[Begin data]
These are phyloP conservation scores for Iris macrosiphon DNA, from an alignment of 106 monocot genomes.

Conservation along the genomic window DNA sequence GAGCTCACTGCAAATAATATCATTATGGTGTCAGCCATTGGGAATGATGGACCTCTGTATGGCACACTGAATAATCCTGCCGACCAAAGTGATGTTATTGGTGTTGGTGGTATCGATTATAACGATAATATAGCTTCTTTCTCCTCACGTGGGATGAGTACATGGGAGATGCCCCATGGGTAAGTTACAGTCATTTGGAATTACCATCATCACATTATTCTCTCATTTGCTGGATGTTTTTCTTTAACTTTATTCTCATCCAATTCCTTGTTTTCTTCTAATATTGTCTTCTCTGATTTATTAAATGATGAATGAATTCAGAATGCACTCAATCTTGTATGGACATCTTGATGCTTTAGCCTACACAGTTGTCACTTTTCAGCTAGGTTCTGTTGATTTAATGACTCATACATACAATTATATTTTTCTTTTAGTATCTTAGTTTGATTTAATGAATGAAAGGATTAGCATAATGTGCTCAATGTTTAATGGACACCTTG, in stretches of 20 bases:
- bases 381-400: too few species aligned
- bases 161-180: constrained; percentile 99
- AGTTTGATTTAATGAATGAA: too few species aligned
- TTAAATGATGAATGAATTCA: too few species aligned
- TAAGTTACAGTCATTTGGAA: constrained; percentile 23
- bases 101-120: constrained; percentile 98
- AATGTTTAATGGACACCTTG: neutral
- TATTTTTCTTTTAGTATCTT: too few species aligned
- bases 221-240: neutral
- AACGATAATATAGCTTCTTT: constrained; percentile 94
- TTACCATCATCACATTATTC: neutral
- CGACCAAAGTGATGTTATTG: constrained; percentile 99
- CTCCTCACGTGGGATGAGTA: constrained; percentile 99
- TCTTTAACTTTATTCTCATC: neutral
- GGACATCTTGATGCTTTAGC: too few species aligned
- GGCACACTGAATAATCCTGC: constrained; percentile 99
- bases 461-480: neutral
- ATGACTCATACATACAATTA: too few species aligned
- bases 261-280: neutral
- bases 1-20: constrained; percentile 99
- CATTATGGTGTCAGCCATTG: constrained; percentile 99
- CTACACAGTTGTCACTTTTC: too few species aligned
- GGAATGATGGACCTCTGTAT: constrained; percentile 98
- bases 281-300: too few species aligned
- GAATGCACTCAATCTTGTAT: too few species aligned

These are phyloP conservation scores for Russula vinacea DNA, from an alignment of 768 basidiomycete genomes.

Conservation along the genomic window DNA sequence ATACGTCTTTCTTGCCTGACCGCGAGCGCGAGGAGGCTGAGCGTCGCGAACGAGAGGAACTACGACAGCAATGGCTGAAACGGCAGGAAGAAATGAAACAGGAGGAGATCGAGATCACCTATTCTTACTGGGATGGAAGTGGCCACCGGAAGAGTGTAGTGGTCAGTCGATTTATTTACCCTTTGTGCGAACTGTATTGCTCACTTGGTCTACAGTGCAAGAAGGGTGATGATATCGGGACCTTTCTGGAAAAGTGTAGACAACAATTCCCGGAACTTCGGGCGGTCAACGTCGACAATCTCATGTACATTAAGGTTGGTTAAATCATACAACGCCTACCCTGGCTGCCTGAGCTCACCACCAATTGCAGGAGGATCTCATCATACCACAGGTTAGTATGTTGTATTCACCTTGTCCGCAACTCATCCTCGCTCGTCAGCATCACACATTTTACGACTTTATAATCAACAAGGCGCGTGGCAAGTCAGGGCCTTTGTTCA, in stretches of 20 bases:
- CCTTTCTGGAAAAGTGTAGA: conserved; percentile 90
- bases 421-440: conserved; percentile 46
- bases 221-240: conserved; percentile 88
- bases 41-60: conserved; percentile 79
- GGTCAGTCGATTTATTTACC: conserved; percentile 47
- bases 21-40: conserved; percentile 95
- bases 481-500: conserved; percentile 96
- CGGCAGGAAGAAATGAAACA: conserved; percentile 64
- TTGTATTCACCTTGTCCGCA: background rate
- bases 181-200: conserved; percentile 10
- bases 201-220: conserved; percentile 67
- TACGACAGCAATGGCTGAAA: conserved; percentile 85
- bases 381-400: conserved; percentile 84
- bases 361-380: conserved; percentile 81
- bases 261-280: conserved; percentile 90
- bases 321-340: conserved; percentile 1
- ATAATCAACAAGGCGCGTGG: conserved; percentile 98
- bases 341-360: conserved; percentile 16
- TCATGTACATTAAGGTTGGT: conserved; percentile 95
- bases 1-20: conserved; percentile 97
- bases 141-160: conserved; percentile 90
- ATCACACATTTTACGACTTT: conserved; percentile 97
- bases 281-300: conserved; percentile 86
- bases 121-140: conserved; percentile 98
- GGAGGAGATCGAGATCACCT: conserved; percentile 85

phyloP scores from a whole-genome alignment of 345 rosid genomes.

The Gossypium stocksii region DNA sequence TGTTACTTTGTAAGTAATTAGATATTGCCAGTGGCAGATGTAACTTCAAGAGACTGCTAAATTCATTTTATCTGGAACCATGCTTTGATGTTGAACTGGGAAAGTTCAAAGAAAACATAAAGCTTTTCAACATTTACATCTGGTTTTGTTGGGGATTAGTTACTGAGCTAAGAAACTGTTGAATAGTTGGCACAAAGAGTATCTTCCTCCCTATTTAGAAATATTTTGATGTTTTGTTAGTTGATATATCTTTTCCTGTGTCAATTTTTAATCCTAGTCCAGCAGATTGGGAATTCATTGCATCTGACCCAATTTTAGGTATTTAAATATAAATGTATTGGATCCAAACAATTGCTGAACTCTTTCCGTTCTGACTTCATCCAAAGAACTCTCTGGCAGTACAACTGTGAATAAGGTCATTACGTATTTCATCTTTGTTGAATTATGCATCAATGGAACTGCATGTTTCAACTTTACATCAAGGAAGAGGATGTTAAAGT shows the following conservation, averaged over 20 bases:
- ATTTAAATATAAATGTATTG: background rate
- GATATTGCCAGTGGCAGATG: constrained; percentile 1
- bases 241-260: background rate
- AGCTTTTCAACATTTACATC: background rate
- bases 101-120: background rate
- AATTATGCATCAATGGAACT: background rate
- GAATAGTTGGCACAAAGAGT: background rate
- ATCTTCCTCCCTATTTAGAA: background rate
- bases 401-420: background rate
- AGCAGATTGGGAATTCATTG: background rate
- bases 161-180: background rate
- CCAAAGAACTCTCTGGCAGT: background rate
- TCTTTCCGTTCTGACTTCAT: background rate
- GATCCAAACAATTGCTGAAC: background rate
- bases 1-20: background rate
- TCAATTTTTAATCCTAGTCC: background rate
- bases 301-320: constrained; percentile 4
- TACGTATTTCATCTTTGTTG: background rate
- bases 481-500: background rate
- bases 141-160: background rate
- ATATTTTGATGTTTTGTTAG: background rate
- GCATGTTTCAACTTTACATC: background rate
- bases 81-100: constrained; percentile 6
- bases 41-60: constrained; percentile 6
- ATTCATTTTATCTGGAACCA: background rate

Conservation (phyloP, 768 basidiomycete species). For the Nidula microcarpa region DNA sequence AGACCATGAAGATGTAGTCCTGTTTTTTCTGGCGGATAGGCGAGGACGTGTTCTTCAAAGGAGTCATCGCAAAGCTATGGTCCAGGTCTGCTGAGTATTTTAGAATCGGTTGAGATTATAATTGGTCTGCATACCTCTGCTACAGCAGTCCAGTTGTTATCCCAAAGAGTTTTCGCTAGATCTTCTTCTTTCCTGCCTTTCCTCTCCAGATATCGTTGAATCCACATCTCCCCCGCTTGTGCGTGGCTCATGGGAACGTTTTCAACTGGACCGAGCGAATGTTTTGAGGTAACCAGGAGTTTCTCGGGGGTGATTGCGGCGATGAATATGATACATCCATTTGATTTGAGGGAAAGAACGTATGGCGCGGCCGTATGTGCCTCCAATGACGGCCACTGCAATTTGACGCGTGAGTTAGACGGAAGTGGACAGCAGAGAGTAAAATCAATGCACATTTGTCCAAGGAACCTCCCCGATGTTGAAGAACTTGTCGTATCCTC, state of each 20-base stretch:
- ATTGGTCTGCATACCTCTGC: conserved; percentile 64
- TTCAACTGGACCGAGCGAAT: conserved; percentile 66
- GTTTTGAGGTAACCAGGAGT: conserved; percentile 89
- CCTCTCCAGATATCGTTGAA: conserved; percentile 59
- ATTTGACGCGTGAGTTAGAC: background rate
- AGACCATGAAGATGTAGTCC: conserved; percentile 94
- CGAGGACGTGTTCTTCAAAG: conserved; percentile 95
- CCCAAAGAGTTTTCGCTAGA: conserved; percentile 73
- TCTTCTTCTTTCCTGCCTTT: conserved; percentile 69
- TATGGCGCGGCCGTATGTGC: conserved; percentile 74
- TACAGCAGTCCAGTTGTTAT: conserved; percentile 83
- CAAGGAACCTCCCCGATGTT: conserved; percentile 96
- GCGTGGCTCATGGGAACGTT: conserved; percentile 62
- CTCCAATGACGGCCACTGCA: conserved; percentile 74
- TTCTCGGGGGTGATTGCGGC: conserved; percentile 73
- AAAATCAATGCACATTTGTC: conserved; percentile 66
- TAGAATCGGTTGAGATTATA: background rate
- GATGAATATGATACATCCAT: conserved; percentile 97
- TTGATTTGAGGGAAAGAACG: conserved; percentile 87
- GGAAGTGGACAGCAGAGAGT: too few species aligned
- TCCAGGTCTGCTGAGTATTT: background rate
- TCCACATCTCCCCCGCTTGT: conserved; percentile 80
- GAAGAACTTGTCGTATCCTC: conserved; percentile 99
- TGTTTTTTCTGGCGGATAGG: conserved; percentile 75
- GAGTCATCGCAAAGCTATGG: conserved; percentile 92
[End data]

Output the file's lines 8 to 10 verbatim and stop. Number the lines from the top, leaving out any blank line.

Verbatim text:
- bases 101-120: constrained; percentile 98
- AATGTTTAATGGACACCTTG: neutral
- TATTTTTCTTTTAGTATCTT: too few species aligned